To learn more about the program, go to USPTO.GOV and search for the term "Law School Clinic." The website has a list of participating schools, Frequently Asked Questions, and contact information about how to become a client.

Free and low cost business counseling, workshops, and mentoring are also available through the SCORE program, which is supported by the Small Business Administration. A SCORE volunteer may be able to help you with your trademark questions. Visit SCORE.ORG for more information.

Additional resources about trademarks are available nationwide through Patent and Trademark Resource Centers or PTRCs. PTRCs are libraries that the USPTO has designated to receive and house copies of patent and trademark materials and to make patent and trademark information freely available to the public. You can find a PTRC near you by visiting the PTRC page on USPTO.GOV.

The decision of whether to hire an attorney (or engage the services of the USPTO Law School Clinic certification program) is up to you. It all depends on your comfort level in dealing with legal issues, your knowledge of trademark law, and whether you have the time and energy to tackle the things that you need to do before, during, and after the registration process.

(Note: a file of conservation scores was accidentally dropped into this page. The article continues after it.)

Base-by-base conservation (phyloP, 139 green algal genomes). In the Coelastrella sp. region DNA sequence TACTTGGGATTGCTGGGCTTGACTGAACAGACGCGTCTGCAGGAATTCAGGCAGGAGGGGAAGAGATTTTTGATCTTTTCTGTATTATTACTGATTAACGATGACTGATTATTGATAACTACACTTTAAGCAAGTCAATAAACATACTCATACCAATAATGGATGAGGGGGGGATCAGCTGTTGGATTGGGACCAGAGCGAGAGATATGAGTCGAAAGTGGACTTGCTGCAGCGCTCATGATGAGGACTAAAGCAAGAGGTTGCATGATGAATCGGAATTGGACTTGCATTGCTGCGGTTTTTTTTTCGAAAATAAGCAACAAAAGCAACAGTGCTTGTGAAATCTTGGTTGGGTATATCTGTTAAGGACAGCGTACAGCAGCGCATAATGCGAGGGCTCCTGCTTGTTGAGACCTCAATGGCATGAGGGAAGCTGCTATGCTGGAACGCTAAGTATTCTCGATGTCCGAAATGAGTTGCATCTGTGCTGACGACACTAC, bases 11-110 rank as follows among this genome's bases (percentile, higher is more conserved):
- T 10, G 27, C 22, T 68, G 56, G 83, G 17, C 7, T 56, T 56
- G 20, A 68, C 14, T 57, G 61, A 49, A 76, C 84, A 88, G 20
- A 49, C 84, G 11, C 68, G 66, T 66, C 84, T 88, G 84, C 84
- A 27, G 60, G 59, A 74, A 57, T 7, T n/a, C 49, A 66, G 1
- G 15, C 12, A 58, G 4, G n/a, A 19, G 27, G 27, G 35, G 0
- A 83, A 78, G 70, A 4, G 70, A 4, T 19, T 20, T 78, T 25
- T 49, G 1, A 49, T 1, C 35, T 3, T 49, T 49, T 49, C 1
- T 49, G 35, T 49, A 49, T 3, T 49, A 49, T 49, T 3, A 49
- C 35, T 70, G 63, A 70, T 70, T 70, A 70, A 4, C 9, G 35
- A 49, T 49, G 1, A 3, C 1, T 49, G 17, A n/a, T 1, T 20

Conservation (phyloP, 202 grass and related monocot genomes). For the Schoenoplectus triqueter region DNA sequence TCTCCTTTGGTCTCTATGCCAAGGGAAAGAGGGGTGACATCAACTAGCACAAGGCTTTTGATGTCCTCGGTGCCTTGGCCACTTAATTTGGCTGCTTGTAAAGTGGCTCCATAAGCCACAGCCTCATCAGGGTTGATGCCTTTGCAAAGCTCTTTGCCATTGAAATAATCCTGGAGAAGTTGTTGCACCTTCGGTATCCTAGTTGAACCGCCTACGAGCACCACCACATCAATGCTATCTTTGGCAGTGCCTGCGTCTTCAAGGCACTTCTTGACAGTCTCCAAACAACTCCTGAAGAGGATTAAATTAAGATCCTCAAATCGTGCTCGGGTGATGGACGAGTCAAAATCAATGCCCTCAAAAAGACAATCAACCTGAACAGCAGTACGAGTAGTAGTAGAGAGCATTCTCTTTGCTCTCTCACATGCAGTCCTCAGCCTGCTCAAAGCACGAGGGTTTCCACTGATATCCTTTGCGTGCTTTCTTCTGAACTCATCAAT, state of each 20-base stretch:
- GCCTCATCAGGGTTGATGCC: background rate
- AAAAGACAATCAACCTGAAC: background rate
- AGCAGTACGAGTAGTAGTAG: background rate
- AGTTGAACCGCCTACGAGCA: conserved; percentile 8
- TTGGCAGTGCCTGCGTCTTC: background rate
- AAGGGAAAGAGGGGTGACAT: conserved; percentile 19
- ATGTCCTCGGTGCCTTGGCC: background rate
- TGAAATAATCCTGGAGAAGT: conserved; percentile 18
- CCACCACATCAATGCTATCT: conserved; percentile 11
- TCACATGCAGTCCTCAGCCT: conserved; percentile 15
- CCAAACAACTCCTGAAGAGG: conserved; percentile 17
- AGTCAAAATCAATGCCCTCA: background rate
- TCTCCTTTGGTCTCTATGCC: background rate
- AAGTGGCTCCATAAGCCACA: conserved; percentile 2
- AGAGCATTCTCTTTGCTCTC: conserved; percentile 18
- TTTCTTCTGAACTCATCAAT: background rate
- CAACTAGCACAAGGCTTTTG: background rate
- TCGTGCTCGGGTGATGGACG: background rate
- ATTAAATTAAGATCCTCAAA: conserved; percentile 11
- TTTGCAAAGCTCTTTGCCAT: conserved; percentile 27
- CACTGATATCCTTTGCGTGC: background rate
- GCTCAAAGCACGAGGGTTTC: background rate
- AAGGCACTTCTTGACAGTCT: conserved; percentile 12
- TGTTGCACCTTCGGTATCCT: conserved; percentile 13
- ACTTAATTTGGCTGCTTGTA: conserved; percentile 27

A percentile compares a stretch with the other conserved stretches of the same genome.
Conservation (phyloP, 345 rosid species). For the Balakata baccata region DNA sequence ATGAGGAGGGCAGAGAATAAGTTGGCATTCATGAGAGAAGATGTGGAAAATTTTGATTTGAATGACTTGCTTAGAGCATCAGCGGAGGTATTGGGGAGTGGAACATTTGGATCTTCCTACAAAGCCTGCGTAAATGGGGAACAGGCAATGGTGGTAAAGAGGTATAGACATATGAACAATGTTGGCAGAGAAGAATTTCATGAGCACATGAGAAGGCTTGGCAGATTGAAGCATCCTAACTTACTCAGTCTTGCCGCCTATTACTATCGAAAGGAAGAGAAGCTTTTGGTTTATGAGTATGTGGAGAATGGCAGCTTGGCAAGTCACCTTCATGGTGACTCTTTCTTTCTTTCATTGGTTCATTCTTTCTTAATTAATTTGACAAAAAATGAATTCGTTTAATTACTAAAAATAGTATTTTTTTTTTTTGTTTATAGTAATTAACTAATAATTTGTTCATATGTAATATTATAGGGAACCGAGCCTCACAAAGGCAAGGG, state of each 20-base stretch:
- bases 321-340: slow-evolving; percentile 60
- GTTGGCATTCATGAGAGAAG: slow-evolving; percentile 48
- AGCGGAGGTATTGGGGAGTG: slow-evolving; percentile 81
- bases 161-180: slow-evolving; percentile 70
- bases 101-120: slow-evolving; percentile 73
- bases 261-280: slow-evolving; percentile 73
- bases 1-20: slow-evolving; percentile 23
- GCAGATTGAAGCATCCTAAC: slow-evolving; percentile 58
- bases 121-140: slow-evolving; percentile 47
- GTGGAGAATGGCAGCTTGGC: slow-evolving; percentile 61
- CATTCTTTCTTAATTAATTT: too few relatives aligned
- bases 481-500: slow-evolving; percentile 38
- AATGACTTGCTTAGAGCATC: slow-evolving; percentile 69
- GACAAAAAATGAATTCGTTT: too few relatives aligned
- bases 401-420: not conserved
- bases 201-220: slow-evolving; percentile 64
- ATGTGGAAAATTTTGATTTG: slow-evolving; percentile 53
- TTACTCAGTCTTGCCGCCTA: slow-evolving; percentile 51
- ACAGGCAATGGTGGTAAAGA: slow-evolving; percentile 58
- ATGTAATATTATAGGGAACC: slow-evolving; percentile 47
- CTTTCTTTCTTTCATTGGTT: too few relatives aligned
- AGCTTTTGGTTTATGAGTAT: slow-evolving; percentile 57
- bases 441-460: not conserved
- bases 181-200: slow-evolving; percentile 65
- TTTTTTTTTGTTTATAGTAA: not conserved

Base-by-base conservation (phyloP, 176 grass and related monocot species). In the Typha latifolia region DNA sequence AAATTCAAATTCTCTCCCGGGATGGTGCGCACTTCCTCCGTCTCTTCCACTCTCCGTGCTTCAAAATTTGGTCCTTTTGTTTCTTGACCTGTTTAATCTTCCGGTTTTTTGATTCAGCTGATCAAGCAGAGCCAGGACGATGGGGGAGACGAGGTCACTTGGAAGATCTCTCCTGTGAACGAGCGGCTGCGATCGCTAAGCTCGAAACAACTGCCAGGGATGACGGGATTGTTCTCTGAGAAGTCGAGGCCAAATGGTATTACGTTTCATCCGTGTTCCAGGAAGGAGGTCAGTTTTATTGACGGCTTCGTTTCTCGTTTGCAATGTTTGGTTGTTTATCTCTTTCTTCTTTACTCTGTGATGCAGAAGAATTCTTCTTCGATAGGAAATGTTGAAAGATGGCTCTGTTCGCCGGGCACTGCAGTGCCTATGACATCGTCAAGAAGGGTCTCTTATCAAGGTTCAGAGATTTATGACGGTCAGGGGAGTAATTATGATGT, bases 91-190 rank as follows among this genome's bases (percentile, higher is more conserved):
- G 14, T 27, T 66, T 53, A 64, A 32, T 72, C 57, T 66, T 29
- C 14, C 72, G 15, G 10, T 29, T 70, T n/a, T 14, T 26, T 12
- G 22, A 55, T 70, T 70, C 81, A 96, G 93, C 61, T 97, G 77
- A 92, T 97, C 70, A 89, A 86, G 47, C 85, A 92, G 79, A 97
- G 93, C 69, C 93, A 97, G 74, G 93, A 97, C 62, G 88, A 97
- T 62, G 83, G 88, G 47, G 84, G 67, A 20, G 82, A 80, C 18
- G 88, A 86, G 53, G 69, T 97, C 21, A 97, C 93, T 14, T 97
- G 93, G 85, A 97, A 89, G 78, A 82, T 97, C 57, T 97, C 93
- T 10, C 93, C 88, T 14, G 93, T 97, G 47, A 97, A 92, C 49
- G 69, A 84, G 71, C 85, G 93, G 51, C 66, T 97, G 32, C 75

Some applicants do perfectly well without hiring an attorney; others are thankful they did. The choice is really up to you and your business needs.

Thanks for watching this Basic Facts Breakdown and we hope you learned a little more about what the USPTO does, what it doesn't do, and what factors you might want to consider in hiring an attorney to represent you before the USPTO.

As always, for more information about trademarks, please explore the Trademarks section of the USPTO.GOV website. Along with other trademark related content, there is a link to the downloadable "Basic Facts About Trademarks" booklet, as well as links to the other Basic Facts Breakdown videos.

See you next time. I'm Mark Trademan, Trademark Information Network.